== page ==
Unilever, the Anglo-Dutch consumer goods company, works hand in glove with SAP in “speeding up its growth”, according to senior executives at the two firms.
Unilever is one of 25 global customers with which SAP works on a “co-innovation” partnership basis, says Franck Cohen, president EMEA at SAP.
Unilever’s [now former] CIO Willem Eelman, who transitioned from the finance function to the chief information role he held for four years, says the company has been a “long-term customer of SAP, but it had been a fragmented presence [until recent years]”.
Eelman and Cohen were speaking together at a roundtable discussion during the supplier’s recent Sapphire conference in Orlando, Florida. Eeelman is now reported to be seeking a new role that combines finance and technology.
Eeelman says the fact that there is an embedded, global and end-to-end SAP team working within Unilever with his [former] team “has been a massive positive for us”.
He adds: “It has taken away the ambiguity of who we need to talk to at SAP. It is a massive simplification. Not every key supplier is doing this.”
Unilever has 174,000 employees, is active in 190 countries, and the constituent companies that came together to form the Anglo-Dutch venture in 1929 have histories stretching back to the 19th century. “Some 57% of revenues now come from developing and emerging markets,” says Eelman. “That sets us apart, and also, 60% of our IT organisation is in India.
“We have been a long-term customer of SAP, but I couldn’t tell you since when because we were a highly fragmented organisation. Only since the late 1980s and 1990s have we become first more regional, then more global.
“We have a massive supply chain and logistics business. We estimate that two billion consumers use our products on a daily basis. We have half a billion invoice lines to our customers on an annual basis, 400 million sales order lines, 100 million purchase order lines. We need extremely reliable business software for all that. An internal metric is 'composite uptime' of 99.89% and for that, SAP is critical.”
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In recent years, Unilever has consolidated its enterprise IT into four landscapes: the Americas, Europe, large parts of Asia and Africa, and the Indian sub-continent.
“Cloud, mobility and digital are all big for us, and SAP is one key partner for those,” says Eelman.
As an example of mobility, he cites India, which has 2,500 Unilever distributors serving four million shops on a bi-weekly basis, with 65,000 individuals using Unilever-provided mobile systems to perform stock-taking and other tasks.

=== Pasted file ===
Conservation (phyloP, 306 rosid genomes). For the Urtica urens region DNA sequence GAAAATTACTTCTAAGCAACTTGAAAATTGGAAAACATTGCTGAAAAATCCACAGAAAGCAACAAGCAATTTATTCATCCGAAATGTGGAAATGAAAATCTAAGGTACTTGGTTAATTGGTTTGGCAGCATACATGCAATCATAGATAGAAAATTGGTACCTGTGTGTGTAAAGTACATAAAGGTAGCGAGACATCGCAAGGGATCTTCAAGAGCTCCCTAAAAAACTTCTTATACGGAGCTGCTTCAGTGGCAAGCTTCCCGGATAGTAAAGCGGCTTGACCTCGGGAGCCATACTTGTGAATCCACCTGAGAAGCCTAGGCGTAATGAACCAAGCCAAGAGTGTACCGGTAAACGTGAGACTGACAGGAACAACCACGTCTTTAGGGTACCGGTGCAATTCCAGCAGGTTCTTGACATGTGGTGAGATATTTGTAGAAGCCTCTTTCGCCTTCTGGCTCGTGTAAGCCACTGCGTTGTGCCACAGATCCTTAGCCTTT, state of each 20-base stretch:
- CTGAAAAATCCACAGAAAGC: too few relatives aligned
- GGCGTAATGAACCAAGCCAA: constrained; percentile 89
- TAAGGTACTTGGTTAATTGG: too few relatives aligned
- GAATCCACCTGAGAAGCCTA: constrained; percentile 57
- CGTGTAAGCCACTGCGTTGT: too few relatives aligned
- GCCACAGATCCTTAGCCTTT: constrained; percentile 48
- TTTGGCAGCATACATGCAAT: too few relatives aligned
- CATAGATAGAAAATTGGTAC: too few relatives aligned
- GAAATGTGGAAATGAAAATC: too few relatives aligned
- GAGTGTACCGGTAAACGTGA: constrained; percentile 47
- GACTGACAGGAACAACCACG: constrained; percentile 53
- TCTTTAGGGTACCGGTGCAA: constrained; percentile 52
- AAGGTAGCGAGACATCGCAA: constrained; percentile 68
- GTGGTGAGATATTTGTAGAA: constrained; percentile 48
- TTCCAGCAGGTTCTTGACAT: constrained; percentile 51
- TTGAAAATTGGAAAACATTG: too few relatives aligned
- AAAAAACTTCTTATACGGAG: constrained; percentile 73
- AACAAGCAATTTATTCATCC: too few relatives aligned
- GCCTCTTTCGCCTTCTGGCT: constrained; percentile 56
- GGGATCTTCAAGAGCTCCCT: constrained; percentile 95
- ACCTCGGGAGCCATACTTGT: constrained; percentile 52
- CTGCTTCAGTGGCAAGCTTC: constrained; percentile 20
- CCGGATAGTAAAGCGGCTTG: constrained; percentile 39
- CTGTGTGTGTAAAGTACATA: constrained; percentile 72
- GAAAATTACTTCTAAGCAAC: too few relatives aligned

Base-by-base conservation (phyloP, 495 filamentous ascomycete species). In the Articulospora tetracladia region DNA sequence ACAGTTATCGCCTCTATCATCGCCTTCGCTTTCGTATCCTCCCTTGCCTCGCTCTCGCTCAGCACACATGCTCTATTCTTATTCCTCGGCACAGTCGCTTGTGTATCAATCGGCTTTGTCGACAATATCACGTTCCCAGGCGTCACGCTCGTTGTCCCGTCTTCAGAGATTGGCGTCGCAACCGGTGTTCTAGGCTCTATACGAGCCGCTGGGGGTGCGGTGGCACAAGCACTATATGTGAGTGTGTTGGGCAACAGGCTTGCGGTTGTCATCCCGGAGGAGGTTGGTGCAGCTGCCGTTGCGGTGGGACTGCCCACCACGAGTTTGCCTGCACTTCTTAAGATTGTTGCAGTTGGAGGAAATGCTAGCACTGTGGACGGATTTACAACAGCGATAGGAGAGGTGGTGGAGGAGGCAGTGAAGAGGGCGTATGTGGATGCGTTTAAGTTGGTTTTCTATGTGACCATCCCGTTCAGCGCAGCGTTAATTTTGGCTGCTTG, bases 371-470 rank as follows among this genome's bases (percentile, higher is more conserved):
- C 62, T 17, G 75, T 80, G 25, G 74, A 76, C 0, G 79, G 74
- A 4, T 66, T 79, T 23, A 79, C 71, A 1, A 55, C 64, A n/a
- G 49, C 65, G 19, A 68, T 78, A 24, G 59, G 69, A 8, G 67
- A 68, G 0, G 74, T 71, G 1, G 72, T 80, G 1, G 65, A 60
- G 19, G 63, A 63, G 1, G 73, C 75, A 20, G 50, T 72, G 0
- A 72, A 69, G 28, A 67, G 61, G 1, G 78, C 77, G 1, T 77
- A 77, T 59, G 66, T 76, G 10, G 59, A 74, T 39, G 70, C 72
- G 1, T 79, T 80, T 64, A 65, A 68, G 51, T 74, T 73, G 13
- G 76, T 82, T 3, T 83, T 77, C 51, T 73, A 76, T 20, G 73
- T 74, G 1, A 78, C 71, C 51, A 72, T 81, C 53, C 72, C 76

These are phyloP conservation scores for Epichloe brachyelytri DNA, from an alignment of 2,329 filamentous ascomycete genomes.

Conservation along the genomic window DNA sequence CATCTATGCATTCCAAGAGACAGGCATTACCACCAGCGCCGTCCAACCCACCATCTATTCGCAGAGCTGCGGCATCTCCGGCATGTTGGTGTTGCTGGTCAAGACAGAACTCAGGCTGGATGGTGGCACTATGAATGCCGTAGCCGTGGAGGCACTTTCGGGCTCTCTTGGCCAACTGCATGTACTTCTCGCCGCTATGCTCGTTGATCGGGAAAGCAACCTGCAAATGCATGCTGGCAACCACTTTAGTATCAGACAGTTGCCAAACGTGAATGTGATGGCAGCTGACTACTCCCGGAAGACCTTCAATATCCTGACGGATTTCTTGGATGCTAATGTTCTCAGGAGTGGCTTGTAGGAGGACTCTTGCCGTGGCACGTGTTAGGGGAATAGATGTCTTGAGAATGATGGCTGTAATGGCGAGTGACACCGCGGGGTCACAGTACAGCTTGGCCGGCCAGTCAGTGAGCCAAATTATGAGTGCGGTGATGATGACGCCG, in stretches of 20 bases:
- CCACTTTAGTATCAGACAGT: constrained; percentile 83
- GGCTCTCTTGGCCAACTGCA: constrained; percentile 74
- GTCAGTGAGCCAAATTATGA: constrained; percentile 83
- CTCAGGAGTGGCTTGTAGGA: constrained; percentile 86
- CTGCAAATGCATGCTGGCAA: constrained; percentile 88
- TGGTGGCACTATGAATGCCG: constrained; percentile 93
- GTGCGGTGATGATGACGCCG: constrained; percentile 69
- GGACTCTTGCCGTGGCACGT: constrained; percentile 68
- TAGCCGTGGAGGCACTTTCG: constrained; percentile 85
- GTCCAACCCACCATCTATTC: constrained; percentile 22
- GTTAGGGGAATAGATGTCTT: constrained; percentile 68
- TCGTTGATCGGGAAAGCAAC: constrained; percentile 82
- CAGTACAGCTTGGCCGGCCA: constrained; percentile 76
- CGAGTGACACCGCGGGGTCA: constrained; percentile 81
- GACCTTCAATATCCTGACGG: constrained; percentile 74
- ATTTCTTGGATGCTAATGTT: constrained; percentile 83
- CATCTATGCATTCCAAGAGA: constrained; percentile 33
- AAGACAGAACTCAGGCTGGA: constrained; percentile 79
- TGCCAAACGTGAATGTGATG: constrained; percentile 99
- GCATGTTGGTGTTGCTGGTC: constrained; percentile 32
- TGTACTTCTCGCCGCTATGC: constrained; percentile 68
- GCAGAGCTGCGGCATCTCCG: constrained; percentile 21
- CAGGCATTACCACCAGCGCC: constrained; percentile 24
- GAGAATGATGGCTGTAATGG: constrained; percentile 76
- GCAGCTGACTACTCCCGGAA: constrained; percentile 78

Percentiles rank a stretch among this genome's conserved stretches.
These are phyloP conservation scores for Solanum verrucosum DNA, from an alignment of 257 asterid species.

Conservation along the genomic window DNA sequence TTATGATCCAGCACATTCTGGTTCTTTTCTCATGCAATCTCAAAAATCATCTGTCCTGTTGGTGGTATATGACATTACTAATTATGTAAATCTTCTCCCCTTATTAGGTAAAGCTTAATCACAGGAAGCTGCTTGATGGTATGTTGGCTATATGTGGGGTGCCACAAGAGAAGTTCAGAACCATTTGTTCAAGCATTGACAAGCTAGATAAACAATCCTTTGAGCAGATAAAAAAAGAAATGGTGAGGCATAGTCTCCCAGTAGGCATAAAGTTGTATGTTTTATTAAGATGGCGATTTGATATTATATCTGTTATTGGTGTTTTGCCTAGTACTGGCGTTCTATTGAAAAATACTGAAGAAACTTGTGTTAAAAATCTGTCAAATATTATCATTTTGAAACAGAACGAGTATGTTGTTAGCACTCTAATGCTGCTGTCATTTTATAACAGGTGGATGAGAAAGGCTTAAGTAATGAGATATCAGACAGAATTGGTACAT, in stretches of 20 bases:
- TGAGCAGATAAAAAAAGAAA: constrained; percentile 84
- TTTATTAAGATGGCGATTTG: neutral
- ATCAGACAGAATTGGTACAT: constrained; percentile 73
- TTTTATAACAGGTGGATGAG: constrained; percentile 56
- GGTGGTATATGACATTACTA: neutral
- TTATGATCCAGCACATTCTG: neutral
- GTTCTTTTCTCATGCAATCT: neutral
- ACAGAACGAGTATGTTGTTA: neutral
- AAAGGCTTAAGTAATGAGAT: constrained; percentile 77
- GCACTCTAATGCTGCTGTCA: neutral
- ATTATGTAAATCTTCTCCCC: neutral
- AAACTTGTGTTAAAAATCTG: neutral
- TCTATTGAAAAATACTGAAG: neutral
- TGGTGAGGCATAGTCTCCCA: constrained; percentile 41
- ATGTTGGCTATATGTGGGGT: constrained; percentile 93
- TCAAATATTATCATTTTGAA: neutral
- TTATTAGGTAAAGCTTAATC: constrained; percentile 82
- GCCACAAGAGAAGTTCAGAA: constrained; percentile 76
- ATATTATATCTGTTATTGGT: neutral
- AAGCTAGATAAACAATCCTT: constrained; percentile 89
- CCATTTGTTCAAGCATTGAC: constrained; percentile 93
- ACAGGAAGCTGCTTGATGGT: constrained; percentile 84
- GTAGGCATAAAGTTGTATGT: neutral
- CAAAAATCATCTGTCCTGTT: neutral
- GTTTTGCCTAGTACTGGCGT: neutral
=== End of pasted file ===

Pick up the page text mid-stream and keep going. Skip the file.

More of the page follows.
Eelman also confirms that Unilever is exploring the use of SAP’s in-memory database and platform Hana, and has been involved with the technology for seven years.
“Hasso’s vision was always about doing things that you could not do before, operationally, with the speed offered by Hana,” he says. “Initially, Hana went more into the business intelligence side, but we kept reminding SAP about the original idea of redesigning your core business processes.
“For example, we have Hana implemented in all four of our landscapes in an augmented mode so that it replicates the primary database [a combination of Oracle and IBM] for all our financial data. In near real time, we can run our P&L [profit and loss] and it has been a big component of Unilever being able to close its books at management level in one or two days. That’s not just accelerative, but transformational.”
Eelman confirms that Unilever is to investigate running Business Suite on Hana. “We have been careful up till now because size is so massive in our industry,” he says.
Describing the fundamental business case for the Unilever board to tolerate the level of disruption that moving one of the company’s ERP landscapes onto Hana would entail, Eelman says: “The reduced cost of running SAP is part of it. But the real value lies in better and faster information, the ability to redesign core business processes so that we can take stocks out of our supply chain, have even better order fulfilment, and so on.”
Cloud computing is another area Unilever is looking at. “But truly multi-tenanted, public cloud is quite a long way off for core ERP,” says Eelman. “It’s not like HR. For our core ERP, we need to know where our data is. I can’t go to a board [like Unilever’s] and say 'I don’t know where the data that runs our business is'.
“Unilever will go to public cloud where it makes sense and is doing that today with HR, and it is a big user of Amazon Web Services for marketing.”
Eelman adds: “My dream scenario is one where my SAP solutions are managed by experts and kept up to date all the time in a hosted environment, which is well managed and secure.”
Franck Cohen, who is on the SAP side of this long-term partnership, says it is one of a number of such partnerships. Ericsson, BMW, Mercedes, Nestlé and Danone have similar long-term relationships with SAP in which both parties endeavour to “co-innovate”, and where SAP has a seat at the captain’s table when a company is thrashing out its strategy.
“I believe most companies realise that to address new technology challenges and opportunities, such as cloud or big data, they need a strong partner,” says Cohen. “So they are more willing to do that in a co-innovative, partnership way because they do not have all the elements, and neither do we. We have the technology, but not the same understanding of their business issues. So they are willing to take a less tactical, more strategic approach, at least with some of their suppliers.
“If you ask [such large customers] if they think Hana will be a major part of their IT landscape, the vast majority say ‘yes’. They are not questioning the value of Hana, it is a question of timing. It is a matter of time.”
This was first published in June 2014